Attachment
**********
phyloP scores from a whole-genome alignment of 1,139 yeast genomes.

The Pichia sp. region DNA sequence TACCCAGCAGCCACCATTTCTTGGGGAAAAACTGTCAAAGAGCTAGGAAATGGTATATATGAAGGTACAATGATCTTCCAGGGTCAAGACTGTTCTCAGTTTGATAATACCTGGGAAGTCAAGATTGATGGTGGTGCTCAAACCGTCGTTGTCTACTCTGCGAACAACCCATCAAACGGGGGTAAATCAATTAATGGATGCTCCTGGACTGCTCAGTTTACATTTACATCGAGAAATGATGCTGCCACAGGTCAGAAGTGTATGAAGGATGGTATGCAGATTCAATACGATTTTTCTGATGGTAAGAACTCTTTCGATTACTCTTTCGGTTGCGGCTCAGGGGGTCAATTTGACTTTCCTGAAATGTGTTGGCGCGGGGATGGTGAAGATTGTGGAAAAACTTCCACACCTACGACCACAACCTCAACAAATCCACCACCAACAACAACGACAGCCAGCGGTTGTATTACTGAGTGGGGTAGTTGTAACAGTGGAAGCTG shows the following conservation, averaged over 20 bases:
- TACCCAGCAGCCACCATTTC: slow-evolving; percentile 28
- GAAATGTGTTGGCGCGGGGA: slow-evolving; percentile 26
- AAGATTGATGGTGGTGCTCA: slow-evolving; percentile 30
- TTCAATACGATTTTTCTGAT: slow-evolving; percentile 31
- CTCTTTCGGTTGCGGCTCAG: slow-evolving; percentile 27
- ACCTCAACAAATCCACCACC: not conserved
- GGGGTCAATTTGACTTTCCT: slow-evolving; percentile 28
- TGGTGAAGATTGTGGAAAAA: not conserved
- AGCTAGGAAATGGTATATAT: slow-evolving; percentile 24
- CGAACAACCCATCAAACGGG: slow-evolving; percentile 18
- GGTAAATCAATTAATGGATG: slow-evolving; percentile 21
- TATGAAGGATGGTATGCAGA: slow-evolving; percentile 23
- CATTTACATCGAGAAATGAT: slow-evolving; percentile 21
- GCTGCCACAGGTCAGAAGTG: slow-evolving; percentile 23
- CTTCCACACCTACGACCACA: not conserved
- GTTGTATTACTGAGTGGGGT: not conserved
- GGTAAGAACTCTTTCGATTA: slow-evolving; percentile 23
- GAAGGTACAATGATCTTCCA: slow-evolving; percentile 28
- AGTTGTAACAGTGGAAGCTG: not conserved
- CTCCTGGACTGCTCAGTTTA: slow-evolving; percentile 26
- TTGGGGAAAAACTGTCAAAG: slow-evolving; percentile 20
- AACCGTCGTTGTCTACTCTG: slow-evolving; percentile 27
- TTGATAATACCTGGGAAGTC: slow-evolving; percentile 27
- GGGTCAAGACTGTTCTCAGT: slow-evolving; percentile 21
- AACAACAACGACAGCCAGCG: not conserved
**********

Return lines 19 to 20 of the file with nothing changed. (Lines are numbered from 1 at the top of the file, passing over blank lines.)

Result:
- GGTAAGAACTCTTTCGATTA: slow-evolving; percentile 23
- GAAGGTACAATGATCTTCCA: slow-evolving; percentile 28